Microsoft Open Sources Tool for GPT-4-Infused Apps
Microsoft has open sourced an internal incubation project that can help developers integrate cutting-edge AI models quickly and easily into their apps.
Called Semantic Kernel (SK), the project's GitHub repo describes it as "a lightweight SDK enabling integration of AI large language models (LLMs) with conventional programming languages."
And, if you haven't heard the news, that means developers can take advantage of the hot new GPT-4 LLM, from Microsoft partner OpenAI. That's the company behind the groundbreaking ChatGPT chatbox powered by advanced natural language processing (NLP) technology that has captured the public's attention perhaps more than any other app, ever. ChatGPT is based on a the previous GPT-3.5 LLM, whose capabilities are dwarfed by GPT-4.
OpenAI, of course, also supplies the tech behind the GitHub Copilot "AI pair programmer", which has transformed software development and is heavily used by coders using Visual Studio and Visual Studio Code. Microsoft borrowed the "Copilot" moniker as a way to describe the advanced AI tech it's infusing into software of all kinds, ranging from business products like Microsoft 365 to the "new Bing" search engine to development-oriented offerings like the low-code/no-code Power Platform, including the software development component, Power Apps.
Championed by CEO Satya Nadella, Microsoft seems to be quickly transforming into a an AI-centric company across the board, clearly gaining an edge on competitors on the strength of its $10 billion-plus investments into OpenAI, of which it is on track to own a 49 percent share.
"Semantic Kernel (SK) is a lightweight SDK that lets you mix conventional programming languages, like C# and Python, with the latest in Large Language Model (LLM) AI 'prompts' with prompt templating, chaining, and planning capabilities," Microsoft announced in a March 17 blog post titled "Hello, Semantic Kernel! "This enables you to build new experiences into your apps to bring unparalleled productivity for your users: like summarizing a lengthy chat exchange, flagging an important 'next step' that's added to your to-do list via Microsoft Graph, or planning a full vacation instead of just reserving a seat on a plane."
The open sourcing of SK, Microsoft said, not only quickens the pace of building AI-centric apps, but also gives developers insights into how the SDK is being built. Such insights are hidden in GPT-4, with OpenAI withholding the release of fundamental technical details, unlike its practice with previous releases.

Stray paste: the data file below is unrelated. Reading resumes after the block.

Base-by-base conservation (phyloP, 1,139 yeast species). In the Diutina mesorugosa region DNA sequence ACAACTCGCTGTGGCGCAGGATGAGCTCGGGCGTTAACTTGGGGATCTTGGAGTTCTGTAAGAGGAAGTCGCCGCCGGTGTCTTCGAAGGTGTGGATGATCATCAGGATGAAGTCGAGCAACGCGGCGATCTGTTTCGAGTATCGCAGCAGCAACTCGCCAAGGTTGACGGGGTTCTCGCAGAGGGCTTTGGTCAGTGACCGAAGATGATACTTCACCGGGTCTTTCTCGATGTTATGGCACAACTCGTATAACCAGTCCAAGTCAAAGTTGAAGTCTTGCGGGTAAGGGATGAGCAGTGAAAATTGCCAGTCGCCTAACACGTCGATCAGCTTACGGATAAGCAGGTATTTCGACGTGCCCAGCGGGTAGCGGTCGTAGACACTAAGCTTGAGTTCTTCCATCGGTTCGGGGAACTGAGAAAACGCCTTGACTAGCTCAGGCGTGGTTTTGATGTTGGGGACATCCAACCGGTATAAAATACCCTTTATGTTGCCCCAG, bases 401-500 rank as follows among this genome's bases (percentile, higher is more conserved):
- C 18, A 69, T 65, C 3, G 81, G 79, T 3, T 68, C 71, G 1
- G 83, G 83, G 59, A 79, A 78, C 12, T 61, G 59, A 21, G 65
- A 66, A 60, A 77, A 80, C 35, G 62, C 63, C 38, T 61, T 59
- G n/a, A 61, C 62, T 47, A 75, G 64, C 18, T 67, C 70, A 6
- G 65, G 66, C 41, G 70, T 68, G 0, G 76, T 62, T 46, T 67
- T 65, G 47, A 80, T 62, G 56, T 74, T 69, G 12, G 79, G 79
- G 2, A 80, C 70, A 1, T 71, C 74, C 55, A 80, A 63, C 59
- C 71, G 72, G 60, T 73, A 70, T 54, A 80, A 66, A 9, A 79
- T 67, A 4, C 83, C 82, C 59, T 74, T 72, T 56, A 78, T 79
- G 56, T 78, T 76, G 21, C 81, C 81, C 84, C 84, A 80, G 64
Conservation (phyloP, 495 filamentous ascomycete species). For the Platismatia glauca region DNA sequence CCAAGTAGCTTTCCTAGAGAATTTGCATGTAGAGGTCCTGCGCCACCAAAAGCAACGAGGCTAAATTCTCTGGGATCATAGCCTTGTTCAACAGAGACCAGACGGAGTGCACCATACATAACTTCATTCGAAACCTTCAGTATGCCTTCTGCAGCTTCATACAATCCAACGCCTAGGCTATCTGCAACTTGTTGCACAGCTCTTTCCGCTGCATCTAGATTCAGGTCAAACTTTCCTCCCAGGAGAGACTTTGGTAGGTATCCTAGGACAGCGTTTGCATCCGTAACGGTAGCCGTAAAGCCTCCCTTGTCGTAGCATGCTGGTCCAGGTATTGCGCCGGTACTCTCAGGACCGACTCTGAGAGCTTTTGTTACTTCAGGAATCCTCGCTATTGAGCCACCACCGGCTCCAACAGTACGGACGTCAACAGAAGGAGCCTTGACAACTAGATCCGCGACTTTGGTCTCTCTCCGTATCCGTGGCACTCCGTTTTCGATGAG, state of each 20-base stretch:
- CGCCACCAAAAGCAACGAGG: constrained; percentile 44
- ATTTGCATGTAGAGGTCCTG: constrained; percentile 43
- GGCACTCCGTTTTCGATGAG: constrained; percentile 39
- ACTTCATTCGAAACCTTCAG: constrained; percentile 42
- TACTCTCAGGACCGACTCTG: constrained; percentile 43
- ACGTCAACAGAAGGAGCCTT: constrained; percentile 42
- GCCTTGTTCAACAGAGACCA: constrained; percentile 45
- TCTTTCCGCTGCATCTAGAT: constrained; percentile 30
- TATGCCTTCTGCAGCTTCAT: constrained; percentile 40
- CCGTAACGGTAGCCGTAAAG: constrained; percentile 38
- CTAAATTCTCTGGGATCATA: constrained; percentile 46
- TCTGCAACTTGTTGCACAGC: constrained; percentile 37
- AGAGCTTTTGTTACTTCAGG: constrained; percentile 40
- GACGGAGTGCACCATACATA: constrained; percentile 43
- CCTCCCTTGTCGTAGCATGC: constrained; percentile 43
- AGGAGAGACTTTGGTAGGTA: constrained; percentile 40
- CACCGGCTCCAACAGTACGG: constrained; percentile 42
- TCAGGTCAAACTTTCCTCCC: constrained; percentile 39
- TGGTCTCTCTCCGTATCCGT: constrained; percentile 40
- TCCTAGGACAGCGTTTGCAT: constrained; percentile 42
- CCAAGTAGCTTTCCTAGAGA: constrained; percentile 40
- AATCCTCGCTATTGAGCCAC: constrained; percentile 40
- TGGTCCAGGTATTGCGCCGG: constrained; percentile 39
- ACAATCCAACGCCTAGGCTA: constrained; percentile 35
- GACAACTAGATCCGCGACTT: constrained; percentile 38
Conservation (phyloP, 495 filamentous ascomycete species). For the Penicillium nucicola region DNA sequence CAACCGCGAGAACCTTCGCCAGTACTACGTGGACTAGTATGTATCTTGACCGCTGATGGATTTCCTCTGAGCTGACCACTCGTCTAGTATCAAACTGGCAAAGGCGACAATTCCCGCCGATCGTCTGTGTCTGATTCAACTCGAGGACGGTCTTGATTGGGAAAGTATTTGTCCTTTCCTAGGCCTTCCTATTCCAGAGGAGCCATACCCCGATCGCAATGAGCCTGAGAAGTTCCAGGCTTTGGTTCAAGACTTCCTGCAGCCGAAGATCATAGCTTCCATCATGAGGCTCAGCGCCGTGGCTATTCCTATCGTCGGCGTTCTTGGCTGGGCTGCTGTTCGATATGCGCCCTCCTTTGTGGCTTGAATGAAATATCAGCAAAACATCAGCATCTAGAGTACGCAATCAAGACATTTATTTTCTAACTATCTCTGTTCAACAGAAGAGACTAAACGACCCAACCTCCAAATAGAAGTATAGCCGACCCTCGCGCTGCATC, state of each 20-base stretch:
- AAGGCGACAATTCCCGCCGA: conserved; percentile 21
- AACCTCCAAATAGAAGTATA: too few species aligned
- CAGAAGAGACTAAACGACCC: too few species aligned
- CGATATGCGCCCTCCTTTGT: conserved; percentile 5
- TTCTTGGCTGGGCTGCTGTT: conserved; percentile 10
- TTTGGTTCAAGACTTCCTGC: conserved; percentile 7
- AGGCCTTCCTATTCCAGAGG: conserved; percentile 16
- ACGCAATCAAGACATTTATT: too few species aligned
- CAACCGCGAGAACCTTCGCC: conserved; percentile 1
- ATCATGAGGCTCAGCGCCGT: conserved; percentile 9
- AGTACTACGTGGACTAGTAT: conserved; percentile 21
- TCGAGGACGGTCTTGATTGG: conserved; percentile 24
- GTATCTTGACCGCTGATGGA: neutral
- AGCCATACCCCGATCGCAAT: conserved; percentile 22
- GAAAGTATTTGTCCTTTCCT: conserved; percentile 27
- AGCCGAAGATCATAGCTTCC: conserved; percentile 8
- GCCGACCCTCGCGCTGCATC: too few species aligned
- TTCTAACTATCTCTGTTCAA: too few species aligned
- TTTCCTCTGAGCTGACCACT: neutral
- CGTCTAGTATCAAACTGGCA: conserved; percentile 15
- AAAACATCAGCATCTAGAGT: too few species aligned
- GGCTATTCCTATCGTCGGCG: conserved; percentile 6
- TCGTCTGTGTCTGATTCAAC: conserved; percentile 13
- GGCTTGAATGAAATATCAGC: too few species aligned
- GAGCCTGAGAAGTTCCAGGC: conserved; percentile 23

"We designed SK to take advantage of emerging capabilities of next generation models like GPT-4," Microsoft said. "For example, both the Planner and Skills architectures were built for achieving outcomes instead of just outputs -- in a more goal-oriented approach to programming that's embodied by SK's underlying architecture."
Microsoft listed key benefits of SK as:
- Fast integration: SK is designed to be embedded in any kind of application, making it easy for you to test and get running with LLM AI.
- Extensibility: With SK, you can connect with external data sources and services -- giving their apps the ability to use natural language processing in conjunction with live information.
Better prompting: SK's templated prompts let you quickly design semantic functions with useful abstractions and machinery to unlock LLM AI's potential.
- Novel-But-Familiar: Native code is always available to you as a first-class partner on your prompt engineering quest. You get the best of both worlds.
SK is initially targeting C# developers, but preview support is also being provided for Python, a darling among data scientists, while Microsoft is also eying support for other languages including its own TypeScript, based upon what it learns from community feedback.
To help developers get started, Microsoft is offering a free LinkedIn learning course. Its description reads: "The future of AI is finally here, and it's a gamechanger for software developers. Explore the possibilities of Semantic Kernel (SK), the new face of AI-powered development, packaged in a lightweight, easy-to-use, multilayered software development kit. Get up and running quickly with SK, the latest addition to the Microsoft AI ecosystem that enables developers to integrate LLM AI capabilities easily into their apps."
In addition to the LinkedIn learning course, Microsoft explained how developers can clone the repo and try out examples like:
- Simple chat summary: Use ready-to-use skills and get those skills into your app easily.
- Book creator: Use planner to deconstruct a complex goal and envision using the planner in your app.
- Authentication and APIs: Use a basic connector pattern to authenticate and connect to an API and imagine integrating external data into your app's LLM AI.
An Open AI API Key or Azure Open AI service key is required to get started.
That's because, along with the ability to utilize GPT-4, SK hooks into the Azure OpenAI service, with support for other services and products and projects expected.
"SK has been released as open source so that more pioneering developers can join us in crafting the future of this landmark moment in the history of computing," Microsoft said.
About the Author
David Ramel is an editor and writer for Converge360.